I don’t know. Maybe I’m just feeling nostalgic because our oldest grandchild, Colten, somehow thinks that he is old enough to graduate from high school when I know for a fact that it was just last year that we all hurried into that hospital room to meet him. If you’ve been there, you know exactly what I mean, don’t you? On one hand, it’s been a wonderful ride, packed full of birthday parties, ball games, and family outings. On the other, however, there is so much more that I meant to do….
And then out of the blue I received the following true story from Joyce Whitis, a free-lance writer who once again has me blinking back a tear or two as I travel with her back to her own school days, all the while reliving not only my own young years, but those of both my children and my grandchildren. I think her story will have the same effect on you as well.
“HEY!” The word was written in caps across my screen. “Hey, who in the world is that boy on the end of the third row?”
My reply was that I had no idea; didn’t have a clue. I wrote back that I thought that girl on the end in the print dress, holding her elbow in her other hand, was named Lucille something or other. We wrote back and forth across the miles from Huckabay, Texas to Kansas City, she in her condo on the edge of a park, me in our farm house facing a window where Cardinals swarm the bird feeder.
My friendship with Maida in Kansas goes back to our childhood, the fifth grade actually when she joined our class, transferring from Odell. Although we only see each other once a year at our school’s homecoming, we stay in touch through e-mail almost daily.
Recently I discovered, through our frequent letters, that apparently I am the only one of our classmates that has kept all the group pictures taken of our class through the years. As a person who keeps everything, finding the pictures in an old scrapbook wasn’t a surprise to me. I knew they were here. I just didn’t know where.
After several conversations via computer, I made copies of the class photos and sent them to Maida. Most of the class, we could identify at once, but there were a few faces where we both drew a blank. Our e-mails transcended the miles as we suggested names and struggled to put the proper name with each young face. Then one day we got into our memory books. When we were in grade school, all the girls had these little books with blank pages where friends and family would scribble poems and notes to us. Maida still had hers and I had mine and when we started reading those, we hit pay dirt.
Cleston Kennedy! That was his name, that boy on the front row in overalls and glasses! He has a smile on his face, like he is sharing a joke with the photographer. He was a funny kid. He wrote the old “Roses are red” thing in my book.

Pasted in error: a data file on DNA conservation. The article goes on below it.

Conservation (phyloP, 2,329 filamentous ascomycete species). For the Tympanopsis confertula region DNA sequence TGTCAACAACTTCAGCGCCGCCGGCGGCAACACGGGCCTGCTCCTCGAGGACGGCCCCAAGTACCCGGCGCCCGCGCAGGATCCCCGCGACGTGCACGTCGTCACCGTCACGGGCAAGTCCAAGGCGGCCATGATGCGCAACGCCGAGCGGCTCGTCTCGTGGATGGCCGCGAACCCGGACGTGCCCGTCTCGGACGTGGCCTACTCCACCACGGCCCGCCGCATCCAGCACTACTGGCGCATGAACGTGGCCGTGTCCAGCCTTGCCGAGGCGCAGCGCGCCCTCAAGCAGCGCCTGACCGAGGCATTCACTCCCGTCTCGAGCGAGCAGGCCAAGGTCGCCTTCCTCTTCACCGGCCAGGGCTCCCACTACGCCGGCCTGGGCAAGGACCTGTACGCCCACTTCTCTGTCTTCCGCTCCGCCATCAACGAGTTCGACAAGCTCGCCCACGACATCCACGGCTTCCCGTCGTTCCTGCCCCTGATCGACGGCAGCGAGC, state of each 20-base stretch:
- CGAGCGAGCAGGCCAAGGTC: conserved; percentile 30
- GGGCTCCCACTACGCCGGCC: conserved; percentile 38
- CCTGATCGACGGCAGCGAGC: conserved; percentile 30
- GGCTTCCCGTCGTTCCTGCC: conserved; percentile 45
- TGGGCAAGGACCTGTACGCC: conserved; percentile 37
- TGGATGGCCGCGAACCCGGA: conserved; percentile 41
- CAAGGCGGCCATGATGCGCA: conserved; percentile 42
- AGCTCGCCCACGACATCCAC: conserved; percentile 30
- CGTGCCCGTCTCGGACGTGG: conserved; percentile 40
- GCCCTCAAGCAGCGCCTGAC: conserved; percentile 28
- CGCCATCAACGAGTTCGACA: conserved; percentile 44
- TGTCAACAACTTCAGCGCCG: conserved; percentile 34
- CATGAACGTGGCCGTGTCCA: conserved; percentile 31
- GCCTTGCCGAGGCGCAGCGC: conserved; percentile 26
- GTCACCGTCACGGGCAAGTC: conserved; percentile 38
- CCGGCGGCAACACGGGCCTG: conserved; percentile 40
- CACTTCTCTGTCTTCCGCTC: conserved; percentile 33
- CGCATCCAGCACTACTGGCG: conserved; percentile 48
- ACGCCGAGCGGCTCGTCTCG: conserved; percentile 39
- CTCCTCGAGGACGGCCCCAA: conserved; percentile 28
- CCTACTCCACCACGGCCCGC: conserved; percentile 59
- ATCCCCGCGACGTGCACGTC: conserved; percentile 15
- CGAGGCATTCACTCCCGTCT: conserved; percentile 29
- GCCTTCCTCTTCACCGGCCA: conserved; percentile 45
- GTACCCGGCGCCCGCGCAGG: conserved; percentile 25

Finally we have everyone identified except that boy on the end of the 3rd row! Maybe somebody at the reunion will know him.
Our class of ’46 will celebrate 68 years since graduation at this year’s High School Homecoming! There aren’t many of us left but those of us still walking around will sit together in the old gym and eat barbeque and talk about that time that all the senior boys drove up to Trash Hill and how Miss Brooks gave them a blistering lecture on Monday morning in English class.
We’ll get together around a table at the Dairy Queen and talk about how Jacky had this wooden leg because he fell into a stalk cutter when he was little and his leg had to be amputated just below the knee. We’ll talk about Jacky because he was so popular and was elected Student Body President our senior year. We’ll all remember how he used to take a big stick of peppermint candy, the kind you get at Christmas, and break it across that artificial leg when strangers were around and didn’t know about his leg. He always got a kick out of the reaction from those watching.
Somebody will ask if Jacky’s killer was ever found and we’ll shake our heads remembering that the most popular boy in high school was knifed in his bed while working on a construction site after graduation. Now why would anybody do that to Jacky?
I’ll visit the little cemetery on the east side of town and put red roses in the little white vases on either side of a grey granite grave marker. I’ll say a little prayer of thanksgiving for being born into such a wonderful family with loving parents. Then I’ll spend some time at the graves of aunts, uncles and cousins finally stopping at the monument with a listing of local boys that served in the United States military during WWII. My brother’s name is there along with so many others that left the fields and changed their plows for guns. He came home but others did not.
On Sunday we’ll go to church, sit in the same pew where our family sat a lifetime ago. We’ll meet new folks and shake hands with those that remember our parents.
“Your mother was my piano teacher when I was 10 years old”, a gray haired woman says to me. “She was so sweet and patient with me. I loved her so much.”
“I used to play forty-two with your dad and his brother down at the Texaco Station,” an elderly man pushes through the crowd to tell me. His face lights up as he says that Gene could always tell what dominoes were in his opponent’s hand.
“We spent some great afternoons together back then. I remember how proud Gene was of you when you graduated college. He used to talk about his kids a lot; well I guess we all did that!”
After lunch at Dorothy’s it will be time to go so we’ll gather ‘round and tell one last story and say, “See you next year” knowing that some of us will not be back that way again. But then….we are grateful that we did travel that road once and remembering it all is almost like living it again.Joyce Whitis is a free-lance writer that contributes a Sunday column, Patchwork to the Empire-Tribune. She may be reached at firstname.lastname@example.org or 254-968-8450.